This is not a definitive guide to leaving your children home alone or finding the right age for a teen babysitter. Each parent’s experience of leaving their children home without an adult will be different and precise laws do not exist. However if you’re wondering whether your children are old enough to be left alone so you can go out for the evening, read on. I have two children in secondary school so my plans and experiences might just help you think it through.
If you try searching the Internet for the law on this, you will struggle to get a straight answer. According to the NSPCC if a child is “at risk” then you’re breaking the law. This police website indicates that if the person babysitting is under 16, then the parent is still responsible, even if absent. Apart from that if you search the web you will get a lot of Netmums gossip or American law which does not apply in the UK.
If your older children feel alright about being left alone in daytime, then nighttime is the next thing to consider. At what age do they no longer need a babysitter when you go out for the evening? What if one is old enough, but they need to care for a younger sibling?
They may be alright, but it’s not the same for them as for an adult. These are children caring for children, and it’s not just inexperience which can be a hurdle, but also immaturity. Inexperience is something that can change quickly, but all children need time to simply grow up and mature. It’s not easy – or kind – to rush that.
Things to consider
• How many of them are there? Even if your eldest child is a big 15 year old, if s/he is looking after two or more smaller ones, how is s/he going to keep track?
• What is the age range? There are pros and cons here. One teenager caring for one much younger child is going to have a very different evening to one teenager caring for two arguing tweens. Or perhaps the tweens are fine and it’s a smaller tot who runs them ragged.
• How do they get on with each other when you are not there? This may be your ball and chain. If you know that your kids fight horribly, then you’re not going to be able to leave them as much as other parents with kids of the same age.
• How mature and responsible is your oldest child? How do you answer this question and how might other people answer this question? It’s time to think about how other people see your child.
As they grow old enough to be left a little more, then take things in stages. There is no throwing a switch from “too young” to “old enough”. No two children are alike. There are lots of grey areas and stages of development. Here are the steps I tried.
1. Leave them alone after dark for an hour or two. It’s amazing how different they feel when it’s dark outside. They need to be alright with this.
2. Leave them until just after bedtime. Go for an early bird dinner or a drink and come back early so they have not been in bed long, or only the eldest is still up. This is because they won’t be as relaxed knowing there’s no adult babysitter in the house, and they may struggle to get to sleep. Creep in the bedroom and let them know you are back!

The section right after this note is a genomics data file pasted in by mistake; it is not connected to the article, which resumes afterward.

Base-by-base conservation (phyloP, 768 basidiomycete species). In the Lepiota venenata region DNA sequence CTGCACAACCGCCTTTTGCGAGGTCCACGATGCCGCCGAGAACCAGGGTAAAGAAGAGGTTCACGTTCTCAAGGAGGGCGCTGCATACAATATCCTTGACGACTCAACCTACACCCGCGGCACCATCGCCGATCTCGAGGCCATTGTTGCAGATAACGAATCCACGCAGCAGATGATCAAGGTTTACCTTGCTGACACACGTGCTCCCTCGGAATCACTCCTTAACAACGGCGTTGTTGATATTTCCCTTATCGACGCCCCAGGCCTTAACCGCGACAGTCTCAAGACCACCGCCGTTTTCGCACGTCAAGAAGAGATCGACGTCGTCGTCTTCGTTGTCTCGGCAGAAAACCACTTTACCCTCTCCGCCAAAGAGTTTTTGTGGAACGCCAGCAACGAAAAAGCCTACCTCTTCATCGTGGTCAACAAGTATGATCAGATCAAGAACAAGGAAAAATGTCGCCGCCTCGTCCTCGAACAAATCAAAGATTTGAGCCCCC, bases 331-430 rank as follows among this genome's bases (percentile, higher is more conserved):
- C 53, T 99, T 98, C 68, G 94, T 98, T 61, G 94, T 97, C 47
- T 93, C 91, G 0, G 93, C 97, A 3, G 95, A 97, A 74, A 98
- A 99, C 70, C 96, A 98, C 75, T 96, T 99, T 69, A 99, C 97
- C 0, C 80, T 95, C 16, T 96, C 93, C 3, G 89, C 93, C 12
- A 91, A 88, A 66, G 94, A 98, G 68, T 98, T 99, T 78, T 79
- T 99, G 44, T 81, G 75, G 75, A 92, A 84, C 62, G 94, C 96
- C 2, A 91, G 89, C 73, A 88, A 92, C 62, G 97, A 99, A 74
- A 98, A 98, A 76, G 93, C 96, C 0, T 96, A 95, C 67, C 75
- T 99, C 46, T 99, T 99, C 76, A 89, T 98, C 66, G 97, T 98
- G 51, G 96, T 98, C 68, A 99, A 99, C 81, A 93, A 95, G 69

3. Go out like normal, let them deal with bedtime alone and you come back later. However do tell them when you will be back, and stick to it. They have a big capacity to worry. Text if you are going to be delayed. I know they will probably be asleep but there’s a good chance they will wake and check their phone if you are not back.
We found that after step 2, our children were terribly excited that they had been trusted to an evening alone and were quite happy for us to try it again the next week. But we found it was too soon! After the second time they said “can we not do that again for a while?”. It turned out to be just a little stressful. Even something successful takes a while to get used to.
Write down what you want them to do while you are out such as times for lights out and whether anyone needs to do a chore before bed. Make sure they know how to leave the house in an emergency and where the key is. Most children don’t even know what the smoke alarm sounds like – do yours? Teach safety – I don’t need to tell you how, but I liked these tips on safety and these tips on talking it through with your child. Write down your contact info – even if they have it. Promise to check your phone hourly. It seems obvious but when I feel comfortable with a situation, this is the sort of thing I forget to do.
Maybe try an arrangement where the eldest child is allowed to stay up while you are out, as they would do if they were being a babysitter in someone else’s house. The children may be happier knowing someone is awake.
Be prepared for things to go backwards. It’s possible that after months of being able to go out without a babysitter, your child may just get the jitters. Perhaps there is a cause or perhaps it’s just a stage they are going through. But you may have to arrange for them to sleep over somewhere or get in a visiting relatives at some point again in the future. It won’t be for always.
What has worked with your family? I’d love it if you would share your tips in the comments!